Thursday, May 16, 2013

It's All In The Voice

Time for a spot of fun.

I'm participating in the It's All In The Voice blog hop. Here are the first 250ish words of my WIP. It's adult contemporary fantasy, titled: PIGMENTS.

Chapter 1 -- Black

I need a tattoo.

Jeff Graham looked at his watch. He’d been standing across the street from the Voodoo Tattoo for an hour. He’d chosen it not by reputation or recommendation, not even by its most recent Health Code inspection, which he got from a guy at work who knows a guy. He chose the Voodoo Tattoo because he liked the way it sounded.

Jeff leaned his back against the wall of the Java Jive and ran his hands down his sweater vest, smoothing out invisible wrinkles. A white T-shirt poked out underneath­.

The legal age to obtain a tattoo was eighteen. He’d thought on-and-off about getting a tattoo, but once he turned eighteen, the possibility became real. Now, ten years past that point, he was still debating.

Jeff shook out his hands and made them into fists—opening and closing them several times. He pulled off his sweater vest—no Argyles or stripes, just a solid blue as per the interpreter’s dress code—folded it once, and hung it on a bike rack in front of the Java Jive. Guys with tattoos don’t wear sweater vests.

An envelope made from heavy textured paper fell out of his back pocket. He snatched it up and he stuffed it back in.

He pressed his back against the uneven brick of the coffee shop, put one foot on the wall and propelled himself toward the Voodoo Tattoo only to halt at the curb.

Wednesday, May 15, 2013

I Fart in Your General Direction: Taking Criticism

If you are a sad creature who has not experienced Monty Python and the Search for the Holy Grail, then my intro is lost on you. Get thee hence and seek out Netflix with due haste!

Recently I participated in a first chapter contest. This is one of the better contests of its sort because the judges give you detailed feedback via a score sheet. Not only do you get a rating, you get comments. These forms cover things like: hook, conflict, characters, pacing, and setting, among others. 

I'm going to share with you some comments I received from two of the judges.

Judge #1 
This judge gave me 18 out of a total 40 points.

Overall Enjoyment: Was this a story you'd recommend to others?
Comments: It's a little early yet for me to tell, but I would have to say that yes, I would. Because of the uniqueness of the story. I'm really curious about where it's going to go.

Additional Notes: I'm afraid that everything I've said will discourage you. That certainly isn't what I want to do. I hope that you keep writing. You have an interesting idea. I could see what you wanted to do and the kind of story you want to write. What you need to do is learn all the intricacies of the craft. Unfortunately writing right now is very competitive. If you have the dream go for it, but you have to learn and read everything you can get your hands on. That's how you'll get better and you'll be able to write for the rest of your life. What I hope you'll do is get some how to write books, take a lot of classes, (even established authors continue to take classes from others*) and practice your craft. That's the reason I gave you some things here that will help you with your story. Keep working and make this the best story out there. I think you've got what it takes.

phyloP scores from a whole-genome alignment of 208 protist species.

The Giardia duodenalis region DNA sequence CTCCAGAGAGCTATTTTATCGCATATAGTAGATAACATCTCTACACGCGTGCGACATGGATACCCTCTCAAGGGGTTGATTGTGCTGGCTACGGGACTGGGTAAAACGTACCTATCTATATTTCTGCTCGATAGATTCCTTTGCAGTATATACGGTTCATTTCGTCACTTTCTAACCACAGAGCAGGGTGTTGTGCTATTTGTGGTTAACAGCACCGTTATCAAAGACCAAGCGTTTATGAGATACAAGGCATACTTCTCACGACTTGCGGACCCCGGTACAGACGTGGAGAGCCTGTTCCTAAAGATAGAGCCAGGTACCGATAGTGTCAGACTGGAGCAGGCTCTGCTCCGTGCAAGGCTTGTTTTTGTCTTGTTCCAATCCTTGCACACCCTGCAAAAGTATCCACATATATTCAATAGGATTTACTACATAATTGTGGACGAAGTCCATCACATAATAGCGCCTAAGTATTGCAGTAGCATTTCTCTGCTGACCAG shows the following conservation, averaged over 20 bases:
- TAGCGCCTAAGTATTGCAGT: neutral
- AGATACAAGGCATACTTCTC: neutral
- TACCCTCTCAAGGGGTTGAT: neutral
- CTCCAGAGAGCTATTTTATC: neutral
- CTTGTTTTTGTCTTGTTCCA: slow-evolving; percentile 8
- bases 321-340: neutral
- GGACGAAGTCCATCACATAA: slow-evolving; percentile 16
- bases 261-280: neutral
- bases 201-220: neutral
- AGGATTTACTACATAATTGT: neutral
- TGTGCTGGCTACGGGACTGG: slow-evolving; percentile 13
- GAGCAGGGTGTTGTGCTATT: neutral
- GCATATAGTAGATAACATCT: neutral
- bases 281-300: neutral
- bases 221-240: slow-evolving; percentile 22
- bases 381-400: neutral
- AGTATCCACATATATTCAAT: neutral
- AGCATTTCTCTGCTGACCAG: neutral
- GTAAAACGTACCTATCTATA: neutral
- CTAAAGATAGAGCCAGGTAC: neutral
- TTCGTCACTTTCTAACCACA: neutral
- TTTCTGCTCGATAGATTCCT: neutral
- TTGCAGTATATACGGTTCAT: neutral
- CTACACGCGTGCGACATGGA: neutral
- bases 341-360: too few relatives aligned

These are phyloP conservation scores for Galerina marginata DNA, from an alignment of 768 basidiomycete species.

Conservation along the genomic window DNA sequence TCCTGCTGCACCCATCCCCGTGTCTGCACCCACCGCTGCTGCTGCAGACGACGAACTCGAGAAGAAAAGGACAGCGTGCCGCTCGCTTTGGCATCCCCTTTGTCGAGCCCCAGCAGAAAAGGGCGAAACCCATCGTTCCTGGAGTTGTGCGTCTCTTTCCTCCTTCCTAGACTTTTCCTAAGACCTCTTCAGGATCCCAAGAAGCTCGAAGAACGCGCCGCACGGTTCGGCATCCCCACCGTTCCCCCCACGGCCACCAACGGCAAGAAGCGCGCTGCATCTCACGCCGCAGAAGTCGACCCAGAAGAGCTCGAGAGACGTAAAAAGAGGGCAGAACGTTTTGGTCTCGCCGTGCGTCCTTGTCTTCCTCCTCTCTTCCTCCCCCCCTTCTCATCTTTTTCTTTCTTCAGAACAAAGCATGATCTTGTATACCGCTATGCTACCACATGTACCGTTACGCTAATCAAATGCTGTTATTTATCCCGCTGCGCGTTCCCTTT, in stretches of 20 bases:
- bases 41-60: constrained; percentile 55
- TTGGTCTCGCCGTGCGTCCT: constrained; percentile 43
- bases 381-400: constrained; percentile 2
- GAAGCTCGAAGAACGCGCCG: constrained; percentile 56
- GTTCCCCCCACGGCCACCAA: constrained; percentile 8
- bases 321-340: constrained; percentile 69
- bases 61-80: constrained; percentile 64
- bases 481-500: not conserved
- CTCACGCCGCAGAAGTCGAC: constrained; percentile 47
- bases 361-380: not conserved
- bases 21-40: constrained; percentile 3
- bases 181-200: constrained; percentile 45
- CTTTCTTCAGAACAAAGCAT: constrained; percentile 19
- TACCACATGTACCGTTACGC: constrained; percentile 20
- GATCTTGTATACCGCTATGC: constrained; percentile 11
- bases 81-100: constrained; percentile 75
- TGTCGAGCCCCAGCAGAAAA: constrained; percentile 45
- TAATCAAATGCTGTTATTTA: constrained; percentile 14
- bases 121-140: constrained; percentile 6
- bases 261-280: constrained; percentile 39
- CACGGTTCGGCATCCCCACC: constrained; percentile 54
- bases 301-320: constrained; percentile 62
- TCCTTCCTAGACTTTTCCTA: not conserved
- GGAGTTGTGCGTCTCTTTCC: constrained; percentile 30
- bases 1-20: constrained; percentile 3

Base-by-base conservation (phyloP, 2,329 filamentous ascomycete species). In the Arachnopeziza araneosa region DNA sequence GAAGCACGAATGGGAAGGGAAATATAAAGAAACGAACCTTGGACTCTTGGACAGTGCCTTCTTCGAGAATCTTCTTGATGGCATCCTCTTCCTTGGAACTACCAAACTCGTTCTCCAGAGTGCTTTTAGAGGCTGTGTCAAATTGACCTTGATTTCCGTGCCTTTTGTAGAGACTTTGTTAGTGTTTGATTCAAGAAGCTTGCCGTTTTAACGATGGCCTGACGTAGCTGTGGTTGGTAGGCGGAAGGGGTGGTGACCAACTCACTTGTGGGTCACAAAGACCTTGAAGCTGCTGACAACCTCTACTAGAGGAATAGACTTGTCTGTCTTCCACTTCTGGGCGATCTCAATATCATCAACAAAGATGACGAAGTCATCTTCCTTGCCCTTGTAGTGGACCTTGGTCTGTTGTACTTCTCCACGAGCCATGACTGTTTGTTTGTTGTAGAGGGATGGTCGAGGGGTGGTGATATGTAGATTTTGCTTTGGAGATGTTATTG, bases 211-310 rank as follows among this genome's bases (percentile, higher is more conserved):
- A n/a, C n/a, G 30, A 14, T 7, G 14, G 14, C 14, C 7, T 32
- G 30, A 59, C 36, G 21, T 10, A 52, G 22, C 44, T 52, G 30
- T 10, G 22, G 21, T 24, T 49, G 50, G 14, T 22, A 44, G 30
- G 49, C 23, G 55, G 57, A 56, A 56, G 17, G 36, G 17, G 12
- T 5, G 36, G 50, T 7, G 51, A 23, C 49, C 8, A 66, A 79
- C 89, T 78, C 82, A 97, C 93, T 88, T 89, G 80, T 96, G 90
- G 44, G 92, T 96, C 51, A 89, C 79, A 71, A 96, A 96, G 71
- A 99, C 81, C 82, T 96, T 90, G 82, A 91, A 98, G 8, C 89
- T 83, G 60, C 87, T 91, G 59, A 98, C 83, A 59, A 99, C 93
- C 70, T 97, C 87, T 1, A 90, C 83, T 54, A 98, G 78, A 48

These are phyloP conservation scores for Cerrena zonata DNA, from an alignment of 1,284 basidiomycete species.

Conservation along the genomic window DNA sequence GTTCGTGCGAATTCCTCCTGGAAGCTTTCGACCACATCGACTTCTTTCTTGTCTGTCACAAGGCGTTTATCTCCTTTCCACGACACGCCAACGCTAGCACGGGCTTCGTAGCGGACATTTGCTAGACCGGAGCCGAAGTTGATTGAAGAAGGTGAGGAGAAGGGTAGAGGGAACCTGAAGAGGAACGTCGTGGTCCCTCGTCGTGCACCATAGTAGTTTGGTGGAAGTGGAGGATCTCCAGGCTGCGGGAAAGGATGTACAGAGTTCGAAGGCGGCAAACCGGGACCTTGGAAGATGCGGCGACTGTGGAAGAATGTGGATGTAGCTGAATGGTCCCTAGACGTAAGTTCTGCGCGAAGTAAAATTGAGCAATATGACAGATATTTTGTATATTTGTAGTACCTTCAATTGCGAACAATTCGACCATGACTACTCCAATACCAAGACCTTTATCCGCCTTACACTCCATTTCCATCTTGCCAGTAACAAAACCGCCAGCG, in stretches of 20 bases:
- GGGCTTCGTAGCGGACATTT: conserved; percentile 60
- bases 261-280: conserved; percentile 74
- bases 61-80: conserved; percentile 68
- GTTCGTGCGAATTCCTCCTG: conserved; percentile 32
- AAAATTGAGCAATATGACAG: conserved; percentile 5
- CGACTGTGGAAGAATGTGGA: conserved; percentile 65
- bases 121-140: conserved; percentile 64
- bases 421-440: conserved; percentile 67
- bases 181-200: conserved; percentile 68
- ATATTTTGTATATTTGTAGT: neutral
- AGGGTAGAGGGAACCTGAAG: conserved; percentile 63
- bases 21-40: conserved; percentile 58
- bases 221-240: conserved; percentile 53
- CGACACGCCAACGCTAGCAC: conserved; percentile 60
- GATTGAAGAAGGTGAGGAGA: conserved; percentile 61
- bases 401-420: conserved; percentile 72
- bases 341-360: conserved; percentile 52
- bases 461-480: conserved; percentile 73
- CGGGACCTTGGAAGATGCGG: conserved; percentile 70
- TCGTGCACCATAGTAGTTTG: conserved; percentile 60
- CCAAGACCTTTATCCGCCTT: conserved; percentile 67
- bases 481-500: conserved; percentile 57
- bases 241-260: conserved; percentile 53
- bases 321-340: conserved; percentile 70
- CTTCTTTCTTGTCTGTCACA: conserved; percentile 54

Judge #2
This judge gave me 38 out of a total 40 points.

Overall Enjoyment: Was this a story you'd recommend to others?
Comments: Yes, I would recommend this story. The characters seemed real and had diversified personalities.

Additional Notes: I enjoyed the unique personalities of the characters. I enjoyed the idea of having an ability to read the land and go barefoot to feel vibrations through the earth. I had fun speculating that "Name Day" was a birthday. The action was appropriate, the mannerisms believable. This was a rewarding piece of literature to read.

What am I to think of these two reviews?

They are both positive. Judge #1 is encouraging even if s/he feels the writing is inferior. Clearly, we didn't click. Judge #2 is also encouraging while praising the writing (CLICK!).

This experience can be summed up in one word: subjective. Writing is art. Like any art form, it's subjective. What you put on the page will never be received in the manner you intend it to be. Every reader receives your art via his own perspective and applies the lens of his own life experiences. 

I hold no ill will toward Judge #1. S/he gave me some great advice. I'll review it and incorporate it as I see fit. Conversely, what I wrote resonated (in a good way) with Judge #2; and, despite my school girl crush on Judge #2, I can't let myself get too carried away.

In the end, it doesn't matter what I intended to convey with what I wrote. All that matters is the reader's response to what I wrote, and that response is wholly and completely his. I have no claim on it or rights to it. 

Where do I go from here? I'll keep writing. I'll keep reading (both how-to books and books in my genre, and even some not in my genre), and I'll continue to attend classes and hone my craft. You should do the same.

*One of my favorite authors, John Brown does this at every conference where  he presents. When he's not presenting, he's attending classes taught by other writers. Aside from his writing, and his classes, this is one of the things I love about him.

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